On Sun, Oct 16, 2011 at 8:08 PM, teresa nuagen
<s-unguyen2 / huskers.unl.edu> wrote:
> alright thanks for your advice and tips. I'm familiarizing myself with
> string and the order of words. Is array applied in this problem or i'm I
> only focusing on string?

String#split returns an array of strings, so yes, you need to
understand arrays a bit.
An array is a container of objects, in which each element can be
accessed by index:

array = [1,2,3,4]
array[0] --> 1
array[1] --> 2
etc.

You can traverse an array using the code I showed above.

> Can I have the poem in ruby and then change the order using separate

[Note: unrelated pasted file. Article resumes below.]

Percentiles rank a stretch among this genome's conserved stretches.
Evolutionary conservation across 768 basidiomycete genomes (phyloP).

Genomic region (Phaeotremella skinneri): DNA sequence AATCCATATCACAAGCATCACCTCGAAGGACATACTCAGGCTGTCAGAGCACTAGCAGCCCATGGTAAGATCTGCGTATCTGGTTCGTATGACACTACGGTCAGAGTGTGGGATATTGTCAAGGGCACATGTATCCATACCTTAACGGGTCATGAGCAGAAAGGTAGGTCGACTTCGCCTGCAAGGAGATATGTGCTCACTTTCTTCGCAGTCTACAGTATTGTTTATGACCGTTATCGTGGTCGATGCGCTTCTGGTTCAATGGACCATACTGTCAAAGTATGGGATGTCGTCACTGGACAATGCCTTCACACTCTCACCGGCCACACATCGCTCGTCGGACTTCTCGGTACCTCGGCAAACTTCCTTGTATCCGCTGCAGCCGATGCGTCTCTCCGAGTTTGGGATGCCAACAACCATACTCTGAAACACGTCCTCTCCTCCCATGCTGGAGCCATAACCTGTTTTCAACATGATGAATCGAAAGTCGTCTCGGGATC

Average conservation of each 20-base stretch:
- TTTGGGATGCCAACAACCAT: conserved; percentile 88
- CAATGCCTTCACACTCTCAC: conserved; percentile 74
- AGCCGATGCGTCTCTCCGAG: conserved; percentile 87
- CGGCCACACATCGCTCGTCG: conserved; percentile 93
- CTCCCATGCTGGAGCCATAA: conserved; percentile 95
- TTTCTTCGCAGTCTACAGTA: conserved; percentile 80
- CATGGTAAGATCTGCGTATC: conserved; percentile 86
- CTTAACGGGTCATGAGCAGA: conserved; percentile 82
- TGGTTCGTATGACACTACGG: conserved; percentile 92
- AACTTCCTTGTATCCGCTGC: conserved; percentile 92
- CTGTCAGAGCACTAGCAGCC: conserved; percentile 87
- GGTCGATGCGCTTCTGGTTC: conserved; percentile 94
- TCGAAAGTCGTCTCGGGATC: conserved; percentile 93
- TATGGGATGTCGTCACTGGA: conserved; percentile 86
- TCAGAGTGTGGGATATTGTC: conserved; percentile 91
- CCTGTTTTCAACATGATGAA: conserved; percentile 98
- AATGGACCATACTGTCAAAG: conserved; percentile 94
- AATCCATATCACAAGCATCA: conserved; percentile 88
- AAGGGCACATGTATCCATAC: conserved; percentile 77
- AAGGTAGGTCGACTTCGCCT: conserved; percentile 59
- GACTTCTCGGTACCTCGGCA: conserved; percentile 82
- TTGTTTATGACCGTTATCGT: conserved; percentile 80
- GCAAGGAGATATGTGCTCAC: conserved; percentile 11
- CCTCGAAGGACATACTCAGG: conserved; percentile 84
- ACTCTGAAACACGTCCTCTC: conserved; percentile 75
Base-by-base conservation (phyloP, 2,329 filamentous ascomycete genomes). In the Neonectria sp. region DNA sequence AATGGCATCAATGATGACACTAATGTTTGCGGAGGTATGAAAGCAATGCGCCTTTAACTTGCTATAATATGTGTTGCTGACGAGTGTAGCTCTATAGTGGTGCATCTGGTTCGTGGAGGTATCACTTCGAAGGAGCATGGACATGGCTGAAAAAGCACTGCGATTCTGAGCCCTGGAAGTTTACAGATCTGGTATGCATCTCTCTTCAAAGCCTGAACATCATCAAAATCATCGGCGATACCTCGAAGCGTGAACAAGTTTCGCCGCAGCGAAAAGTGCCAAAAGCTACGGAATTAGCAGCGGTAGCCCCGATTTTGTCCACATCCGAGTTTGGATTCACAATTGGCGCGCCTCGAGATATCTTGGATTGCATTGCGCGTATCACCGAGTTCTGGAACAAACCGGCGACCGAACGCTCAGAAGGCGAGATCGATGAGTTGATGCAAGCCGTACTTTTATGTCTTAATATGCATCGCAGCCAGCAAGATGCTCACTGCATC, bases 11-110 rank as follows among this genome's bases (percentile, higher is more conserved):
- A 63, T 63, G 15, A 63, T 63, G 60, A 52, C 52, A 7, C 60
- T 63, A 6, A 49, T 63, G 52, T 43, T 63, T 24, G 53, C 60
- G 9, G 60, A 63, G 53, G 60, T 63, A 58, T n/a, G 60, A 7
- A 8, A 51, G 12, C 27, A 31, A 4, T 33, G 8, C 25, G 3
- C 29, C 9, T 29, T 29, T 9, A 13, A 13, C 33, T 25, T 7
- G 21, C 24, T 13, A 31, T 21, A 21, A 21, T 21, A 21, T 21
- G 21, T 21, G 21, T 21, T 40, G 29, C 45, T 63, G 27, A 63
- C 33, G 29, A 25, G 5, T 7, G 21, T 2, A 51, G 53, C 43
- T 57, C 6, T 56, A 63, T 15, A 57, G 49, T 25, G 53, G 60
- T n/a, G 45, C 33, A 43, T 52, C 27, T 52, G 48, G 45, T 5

> programs or do I have to open the file through nano first and then in
> ruby? If so how do I open a nano file using ruby? My current file is
> "nano poem" to open it in ruby do I have to change it into a ".txt"
> file. How would I do that?

I guess your idea is to have a text file containing the original poem,
and then using Ruby to reverse the order. You can create your file
using any text editor such as nano, vi, gedit or whatever (notepad on
Windows, for example). Save it with a name that you like, for example
poem, it doesn't need to end in .txt. Then you can read the contents
of the file using File.read, which returns a string with the contents
of the file. You can then split on "\n" (the end of line character)
and you get back an array of lines. Try this in irb:

contents = File.read("poem")
puts contents
lines = contents.split("\n")
p lines

and work from there.

Jesus.